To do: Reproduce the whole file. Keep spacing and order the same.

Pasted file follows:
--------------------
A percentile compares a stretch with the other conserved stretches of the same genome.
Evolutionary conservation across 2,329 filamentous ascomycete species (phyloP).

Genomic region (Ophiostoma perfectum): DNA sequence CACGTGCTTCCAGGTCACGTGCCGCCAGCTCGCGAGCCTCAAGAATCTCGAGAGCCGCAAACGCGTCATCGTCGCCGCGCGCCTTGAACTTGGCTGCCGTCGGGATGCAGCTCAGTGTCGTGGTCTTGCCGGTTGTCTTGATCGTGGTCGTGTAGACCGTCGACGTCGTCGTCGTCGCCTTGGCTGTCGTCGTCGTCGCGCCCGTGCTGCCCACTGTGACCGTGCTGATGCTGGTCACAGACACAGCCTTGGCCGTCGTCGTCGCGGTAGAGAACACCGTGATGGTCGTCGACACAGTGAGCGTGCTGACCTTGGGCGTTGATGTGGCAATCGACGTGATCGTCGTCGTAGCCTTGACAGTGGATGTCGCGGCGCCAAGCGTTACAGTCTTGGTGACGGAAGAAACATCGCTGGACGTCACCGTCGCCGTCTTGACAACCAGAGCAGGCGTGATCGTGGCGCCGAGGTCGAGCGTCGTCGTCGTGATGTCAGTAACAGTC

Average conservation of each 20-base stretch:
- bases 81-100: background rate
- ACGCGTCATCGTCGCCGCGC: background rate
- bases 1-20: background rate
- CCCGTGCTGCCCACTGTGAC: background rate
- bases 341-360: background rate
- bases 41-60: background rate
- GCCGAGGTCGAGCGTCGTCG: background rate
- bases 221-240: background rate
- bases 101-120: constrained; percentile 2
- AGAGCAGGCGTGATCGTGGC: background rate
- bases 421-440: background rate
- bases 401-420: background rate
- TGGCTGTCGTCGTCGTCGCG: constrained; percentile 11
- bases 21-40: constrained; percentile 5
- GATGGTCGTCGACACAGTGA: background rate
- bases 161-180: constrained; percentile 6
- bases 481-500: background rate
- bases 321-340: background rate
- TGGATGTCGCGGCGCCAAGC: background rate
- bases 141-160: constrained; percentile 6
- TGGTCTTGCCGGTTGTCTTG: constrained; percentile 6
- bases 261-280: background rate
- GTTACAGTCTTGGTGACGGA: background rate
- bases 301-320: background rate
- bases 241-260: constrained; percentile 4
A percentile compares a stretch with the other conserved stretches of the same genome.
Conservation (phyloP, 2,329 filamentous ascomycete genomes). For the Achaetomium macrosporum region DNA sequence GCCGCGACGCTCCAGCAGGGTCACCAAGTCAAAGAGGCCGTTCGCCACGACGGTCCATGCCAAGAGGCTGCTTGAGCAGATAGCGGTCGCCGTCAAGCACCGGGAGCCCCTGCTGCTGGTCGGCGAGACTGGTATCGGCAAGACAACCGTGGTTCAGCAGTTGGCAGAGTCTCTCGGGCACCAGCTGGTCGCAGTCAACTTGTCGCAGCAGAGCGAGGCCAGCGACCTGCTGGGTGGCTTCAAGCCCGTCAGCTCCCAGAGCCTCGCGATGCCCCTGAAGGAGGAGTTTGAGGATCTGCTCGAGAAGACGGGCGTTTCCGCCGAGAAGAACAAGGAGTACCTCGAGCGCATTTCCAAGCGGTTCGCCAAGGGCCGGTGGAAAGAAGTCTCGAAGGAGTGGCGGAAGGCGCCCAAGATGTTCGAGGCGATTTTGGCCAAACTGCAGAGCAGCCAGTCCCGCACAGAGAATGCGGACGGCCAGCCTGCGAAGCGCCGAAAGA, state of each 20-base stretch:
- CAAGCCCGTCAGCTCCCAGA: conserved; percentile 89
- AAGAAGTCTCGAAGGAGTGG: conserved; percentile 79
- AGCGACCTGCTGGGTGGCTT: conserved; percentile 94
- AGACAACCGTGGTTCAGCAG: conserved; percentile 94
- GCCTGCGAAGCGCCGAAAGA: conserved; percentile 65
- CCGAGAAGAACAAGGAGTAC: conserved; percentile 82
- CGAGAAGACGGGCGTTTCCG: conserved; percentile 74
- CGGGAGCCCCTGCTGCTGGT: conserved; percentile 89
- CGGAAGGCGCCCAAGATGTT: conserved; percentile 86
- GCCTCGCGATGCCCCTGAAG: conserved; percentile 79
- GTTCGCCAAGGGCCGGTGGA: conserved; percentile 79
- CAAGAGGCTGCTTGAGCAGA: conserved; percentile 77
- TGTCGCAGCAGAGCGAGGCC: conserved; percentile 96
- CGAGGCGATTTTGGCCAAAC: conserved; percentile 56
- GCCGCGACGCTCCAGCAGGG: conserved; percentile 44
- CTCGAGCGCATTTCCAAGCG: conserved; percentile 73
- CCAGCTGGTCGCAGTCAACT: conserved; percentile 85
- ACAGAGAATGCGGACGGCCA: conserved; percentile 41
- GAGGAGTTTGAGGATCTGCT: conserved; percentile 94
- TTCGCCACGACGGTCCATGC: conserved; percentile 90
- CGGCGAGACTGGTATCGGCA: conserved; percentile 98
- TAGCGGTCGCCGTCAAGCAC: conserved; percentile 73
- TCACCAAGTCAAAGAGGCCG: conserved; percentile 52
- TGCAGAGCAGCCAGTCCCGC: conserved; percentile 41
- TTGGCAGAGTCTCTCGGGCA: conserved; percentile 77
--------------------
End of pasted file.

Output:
A percentile compares a stretch with the other conserved stretches of the same genome.
Evolutionary conservation across 2,329 filamentous ascomycete species (phyloP).

Genomic region (Ophiostoma perfectum): DNA sequence CACGTGCTTCCAGGTCACGTGCCGCCAGCTCGCGAGCCTCAAGAATCTCGAGAGCCGCAAACGCGTCATCGTCGCCGCGCGCCTTGAACTTGGCTGCCGTCGGGATGCAGCTCAGTGTCGTGGTCTTGCCGGTTGTCTTGATCGTGGTCGTGTAGACCGTCGACGTCGTCGTCGTCGCCTTGGCTGTCGTCGTCGTCGCGCCCGTGCTGCCCACTGTGACCGTGCTGATGCTGGTCACAGACACAGCCTTGGCCGTCGTCGTCGCGGTAGAGAACACCGTGATGGTCGTCGACACAGTGAGCGTGCTGACCTTGGGCGTTGATGTGGCAATCGACGTGATCGTCGTCGTAGCCTTGACAGTGGATGTCGCGGCGCCAAGCGTTACAGTCTTGGTGACGGAAGAAACATCGCTGGACGTCACCGTCGCCGTCTTGACAACCAGAGCAGGCGTGATCGTGGCGCCGAGGTCGAGCGTCGTCGTCGTGATGTCAGTAACAGTC

Average conservation of each 20-base stretch:
- bases 81-100: background rate
- ACGCGTCATCGTCGCCGCGC: background rate
- bases 1-20: background rate
- CCCGTGCTGCCCACTGTGAC: background rate
- bases 341-360: background rate
- bases 41-60: background rate
- GCCGAGGTCGAGCGTCGTCG: background rate
- bases 221-240: background rate
- bases 101-120: constrained; percentile 2
- AGAGCAGGCGTGATCGTGGC: background rate
- bases 421-440: background rate
- bases 401-420: background rate
- TGGCTGTCGTCGTCGTCGCG: constrained; percentile 11
- bases 21-40: constrained; percentile 5
- GATGGTCGTCGACACAGTGA: background rate
- bases 161-180: constrained; percentile 6
- bases 481-500: background rate
- bases 321-340: background rate
- TGGATGTCGCGGCGCCAAGC: background rate
- bases 141-160: constrained; percentile 6
- TGGTCTTGCCGGTTGTCTTG: constrained; percentile 6
- bases 261-280: background rate
- GTTACAGTCTTGGTGACGGA: background rate
- bases 301-320: background rate
- bases 241-260: constrained; percentile 4
A percentile compares a stretch with the other conserved stretches of the same genome.
Conservation (phyloP, 2,329 filamentous ascomycete genomes). For the Achaetomium macrosporum region DNA sequence GCCGCGACGCTCCAGCAGGGTCACCAAGTCAAAGAGGCCGTTCGCCACGACGGTCCATGCCAAGAGGCTGCTTGAGCAGATAGCGGTCGCCGTCAAGCACCGGGAGCCCCTGCTGCTGGTCGGCGAGACTGGTATCGGCAAGACAACCGTGGTTCAGCAGTTGGCAGAGTCTCTCGGGCACCAGCTGGTCGCAGTCAACTTGTCGCAGCAGAGCGAGGCCAGCGACCTGCTGGGTGGCTTCAAGCCCGTCAGCTCCCAGAGCCTCGCGATGCCCCTGAAGGAGGAGTTTGAGGATCTGCTCGAGAAGACGGGCGTTTCCGCCGAGAAGAACAAGGAGTACCTCGAGCGCATTTCCAAGCGGTTCGCCAAGGGCCGGTGGAAAGAAGTCTCGAAGGAGTGGCGGAAGGCGCCCAAGATGTTCGAGGCGATTTTGGCCAAACTGCAGAGCAGCCAGTCCCGCACAGAGAATGCGGACGGCCAGCCTGCGAAGCGCCGAAAGA, state of each 20-base stretch:
- CAAGCCCGTCAGCTCCCAGA: conserved; percentile 89
- AAGAAGTCTCGAAGGAGTGG: conserved; percentile 79
- AGCGACCTGCTGGGTGGCTT: conserved; percentile 94
- AGACAACCGTGGTTCAGCAG: conserved; percentile 94
- GCCTGCGAAGCGCCGAAAGA: conserved; percentile 65
- CCGAGAAGAACAAGGAGTAC: conserved; percentile 82
- CGAGAAGACGGGCGTTTCCG: conserved; percentile 74
- CGGGAGCCCCTGCTGCTGGT: conserved; percentile 89
- CGGAAGGCGCCCAAGATGTT: conserved; percentile 86
- GCCTCGCGATGCCCCTGAAG: conserved; percentile 79
- GTTCGCCAAGGGCCGGTGGA: conserved; percentile 79
- CAAGAGGCTGCTTGAGCAGA: conserved; percentile 77
- TGTCGCAGCAGAGCGAGGCC: conserved; percentile 96
- CGAGGCGATTTTGGCCAAAC: conserved; percentile 56
- GCCGCGACGCTCCAGCAGGG: conserved; percentile 44
- CTCGAGCGCATTTCCAAGCG: conserved; percentile 73
- CCAGCTGGTCGCAGTCAACT: conserved; percentile 85
- ACAGAGAATGCGGACGGCCA: conserved; percentile 41
- GAGGAGTTTGAGGATCTGCT: conserved; percentile 94
- TTCGCCACGACGGTCCATGC: conserved; percentile 90
- CGGCGAGACTGGTATCGGCA: conserved; percentile 98
- TAGCGGTCGCCGTCAAGCAC: conserved; percentile 73
- TCACCAAGTCAAAGAGGCCG: conserved; percentile 52
- TGCAGAGCAGCCAGTCCCGC: conserved; percentile 41
- TTGGCAGAGTCTCTCGGGCA: conserved; percentile 77